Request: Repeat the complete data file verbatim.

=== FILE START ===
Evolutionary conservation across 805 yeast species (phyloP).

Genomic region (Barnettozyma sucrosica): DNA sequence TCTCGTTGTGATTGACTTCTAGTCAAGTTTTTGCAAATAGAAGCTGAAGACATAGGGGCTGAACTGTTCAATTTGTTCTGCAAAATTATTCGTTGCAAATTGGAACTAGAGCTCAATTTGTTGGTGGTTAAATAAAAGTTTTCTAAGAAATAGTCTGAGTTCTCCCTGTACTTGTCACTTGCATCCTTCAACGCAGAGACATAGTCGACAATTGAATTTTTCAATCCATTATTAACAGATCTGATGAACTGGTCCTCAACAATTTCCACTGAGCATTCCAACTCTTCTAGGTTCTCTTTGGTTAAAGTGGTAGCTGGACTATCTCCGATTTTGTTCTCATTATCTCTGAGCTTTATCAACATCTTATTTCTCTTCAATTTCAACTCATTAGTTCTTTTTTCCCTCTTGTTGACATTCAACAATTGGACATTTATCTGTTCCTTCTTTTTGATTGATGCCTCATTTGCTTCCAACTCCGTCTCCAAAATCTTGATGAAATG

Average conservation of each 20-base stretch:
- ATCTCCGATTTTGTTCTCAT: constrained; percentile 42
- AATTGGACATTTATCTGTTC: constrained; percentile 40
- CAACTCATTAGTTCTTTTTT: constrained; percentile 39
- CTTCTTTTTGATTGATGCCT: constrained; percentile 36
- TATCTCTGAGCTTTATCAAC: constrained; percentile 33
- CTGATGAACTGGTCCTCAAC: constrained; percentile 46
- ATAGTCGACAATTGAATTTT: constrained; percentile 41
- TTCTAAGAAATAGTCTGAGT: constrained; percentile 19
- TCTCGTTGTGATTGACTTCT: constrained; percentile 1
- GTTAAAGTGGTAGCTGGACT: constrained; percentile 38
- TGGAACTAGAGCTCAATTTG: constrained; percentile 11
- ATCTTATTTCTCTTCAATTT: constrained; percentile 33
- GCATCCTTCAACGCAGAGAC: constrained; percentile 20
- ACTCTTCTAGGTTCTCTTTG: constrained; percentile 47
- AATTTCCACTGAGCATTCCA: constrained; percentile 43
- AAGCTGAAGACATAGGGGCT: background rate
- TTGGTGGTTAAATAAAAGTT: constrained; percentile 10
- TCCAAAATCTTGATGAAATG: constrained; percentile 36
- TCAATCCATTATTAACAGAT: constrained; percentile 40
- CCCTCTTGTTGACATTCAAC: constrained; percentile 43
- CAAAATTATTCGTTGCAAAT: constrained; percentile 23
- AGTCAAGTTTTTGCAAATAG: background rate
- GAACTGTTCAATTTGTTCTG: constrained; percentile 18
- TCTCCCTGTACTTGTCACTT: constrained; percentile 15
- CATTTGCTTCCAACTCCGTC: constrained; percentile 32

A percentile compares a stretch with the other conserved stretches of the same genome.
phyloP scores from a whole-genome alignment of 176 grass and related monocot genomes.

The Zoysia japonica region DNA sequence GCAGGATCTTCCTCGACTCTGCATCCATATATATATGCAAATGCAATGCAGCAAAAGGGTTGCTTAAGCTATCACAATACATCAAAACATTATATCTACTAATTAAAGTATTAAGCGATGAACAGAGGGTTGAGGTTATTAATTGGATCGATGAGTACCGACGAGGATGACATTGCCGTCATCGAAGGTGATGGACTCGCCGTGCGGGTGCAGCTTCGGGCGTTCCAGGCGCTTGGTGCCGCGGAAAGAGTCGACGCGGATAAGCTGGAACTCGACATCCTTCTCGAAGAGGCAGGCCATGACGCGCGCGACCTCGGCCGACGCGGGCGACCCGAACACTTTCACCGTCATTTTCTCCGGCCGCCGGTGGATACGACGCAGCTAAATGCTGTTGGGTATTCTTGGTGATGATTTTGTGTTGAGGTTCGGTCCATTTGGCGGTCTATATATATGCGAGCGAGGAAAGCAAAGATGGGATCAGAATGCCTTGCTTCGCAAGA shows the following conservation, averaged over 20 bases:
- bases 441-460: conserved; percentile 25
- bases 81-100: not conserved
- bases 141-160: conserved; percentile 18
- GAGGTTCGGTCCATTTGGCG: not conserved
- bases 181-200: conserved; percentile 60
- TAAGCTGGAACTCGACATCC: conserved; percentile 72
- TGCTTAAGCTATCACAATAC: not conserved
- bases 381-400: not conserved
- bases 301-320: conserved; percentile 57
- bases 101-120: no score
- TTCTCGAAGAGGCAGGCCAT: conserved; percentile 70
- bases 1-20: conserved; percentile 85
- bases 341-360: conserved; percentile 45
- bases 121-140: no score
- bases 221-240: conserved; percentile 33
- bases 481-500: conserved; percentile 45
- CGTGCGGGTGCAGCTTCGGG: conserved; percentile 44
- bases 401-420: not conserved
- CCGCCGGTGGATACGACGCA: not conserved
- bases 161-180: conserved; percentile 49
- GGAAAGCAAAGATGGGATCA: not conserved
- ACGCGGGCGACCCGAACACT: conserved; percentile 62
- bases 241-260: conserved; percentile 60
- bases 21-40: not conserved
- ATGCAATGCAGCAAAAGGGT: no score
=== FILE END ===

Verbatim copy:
Evolutionary conservation across 805 yeast species (phyloP).

Genomic region (Barnettozyma sucrosica): DNA sequence TCTCGTTGTGATTGACTTCTAGTCAAGTTTTTGCAAATAGAAGCTGAAGACATAGGGGCTGAACTGTTCAATTTGTTCTGCAAAATTATTCGTTGCAAATTGGAACTAGAGCTCAATTTGTTGGTGGTTAAATAAAAGTTTTCTAAGAAATAGTCTGAGTTCTCCCTGTACTTGTCACTTGCATCCTTCAACGCAGAGACATAGTCGACAATTGAATTTTTCAATCCATTATTAACAGATCTGATGAACTGGTCCTCAACAATTTCCACTGAGCATTCCAACTCTTCTAGGTTCTCTTTGGTTAAAGTGGTAGCTGGACTATCTCCGATTTTGTTCTCATTATCTCTGAGCTTTATCAACATCTTATTTCTCTTCAATTTCAACTCATTAGTTCTTTTTTCCCTCTTGTTGACATTCAACAATTGGACATTTATCTGTTCCTTCTTTTTGATTGATGCCTCATTTGCTTCCAACTCCGTCTCCAAAATCTTGATGAAATG

Average conservation of each 20-base stretch:
- ATCTCCGATTTTGTTCTCAT: constrained; percentile 42
- AATTGGACATTTATCTGTTC: constrained; percentile 40
- CAACTCATTAGTTCTTTTTT: constrained; percentile 39
- CTTCTTTTTGATTGATGCCT: constrained; percentile 36
- TATCTCTGAGCTTTATCAAC: constrained; percentile 33
- CTGATGAACTGGTCCTCAAC: constrained; percentile 46
- ATAGTCGACAATTGAATTTT: constrained; percentile 41
- TTCTAAGAAATAGTCTGAGT: constrained; percentile 19
- TCTCGTTGTGATTGACTTCT: constrained; percentile 1
- GTTAAAGTGGTAGCTGGACT: constrained; percentile 38
- TGGAACTAGAGCTCAATTTG: constrained; percentile 11
- ATCTTATTTCTCTTCAATTT: constrained; percentile 33
- GCATCCTTCAACGCAGAGAC: constrained; percentile 20
- ACTCTTCTAGGTTCTCTTTG: constrained; percentile 47
- AATTTCCACTGAGCATTCCA: constrained; percentile 43
- AAGCTGAAGACATAGGGGCT: background rate
- TTGGTGGTTAAATAAAAGTT: constrained; percentile 10
- TCCAAAATCTTGATGAAATG: constrained; percentile 36
- TCAATCCATTATTAACAGAT: constrained; percentile 40
- CCCTCTTGTTGACATTCAAC: constrained; percentile 43
- CAAAATTATTCGTTGCAAAT: constrained; percentile 23
- AGTCAAGTTTTTGCAAATAG: background rate
- GAACTGTTCAATTTGTTCTG: constrained; percentile 18
- TCTCCCTGTACTTGTCACTT: constrained; percentile 15
- CATTTGCTTCCAACTCCGTC: constrained; percentile 32

A percentile compares a stretch with the other conserved stretches of the same genome.
phyloP scores from a whole-genome alignment of 176 grass and related monocot genomes.

The Zoysia japonica region DNA sequence GCAGGATCTTCCTCGACTCTGCATCCATATATATATGCAAATGCAATGCAGCAAAAGGGTTGCTTAAGCTATCACAATACATCAAAACATTATATCTACTAATTAAAGTATTAAGCGATGAACAGAGGGTTGAGGTTATTAATTGGATCGATGAGTACCGACGAGGATGACATTGCCGTCATCGAAGGTGATGGACTCGCCGTGCGGGTGCAGCTTCGGGCGTTCCAGGCGCTTGGTGCCGCGGAAAGAGTCGACGCGGATAAGCTGGAACTCGACATCCTTCTCGAAGAGGCAGGCCATGACGCGCGCGACCTCGGCCGACGCGGGCGACCCGAACACTTTCACCGTCATTTTCTCCGGCCGCCGGTGGATACGACGCAGCTAAATGCTGTTGGGTATTCTTGGTGATGATTTTGTGTTGAGGTTCGGTCCATTTGGCGGTCTATATATATGCGAGCGAGGAAAGCAAAGATGGGATCAGAATGCCTTGCTTCGCAAGA shows the following conservation, averaged over 20 bases:
- bases 441-460: conserved; percentile 25
- bases 81-100: not conserved
- bases 141-160: conserved; percentile 18
- GAGGTTCGGTCCATTTGGCG: not conserved
- bases 181-200: conserved; percentile 60
- TAAGCTGGAACTCGACATCC: conserved; percentile 72
- TGCTTAAGCTATCACAATAC: not conserved
- bases 381-400: not conserved
- bases 301-320: conserved; percentile 57
- bases 101-120: no score
- TTCTCGAAGAGGCAGGCCAT: conserved; percentile 70
- bases 1-20: conserved; percentile 85
- bases 341-360: conserved; percentile 45
- bases 121-140: no score
- bases 221-240: conserved; percentile 33
- bases 481-500: conserved; percentile 45
- CGTGCGGGTGCAGCTTCGGG: conserved; percentile 44
- bases 401-420: not conserved
- CCGCCGGTGGATACGACGCA: not conserved
- bases 161-180: conserved; percentile 49
- GGAAAGCAAAGATGGGATCA: not conserved
- ACGCGGGCGACCCGAACACT: conserved; percentile 62
- bases 241-260: conserved; percentile 60
- bases 21-40: not conserved
- ATGCAATGCAGCAAAAGGGT: no score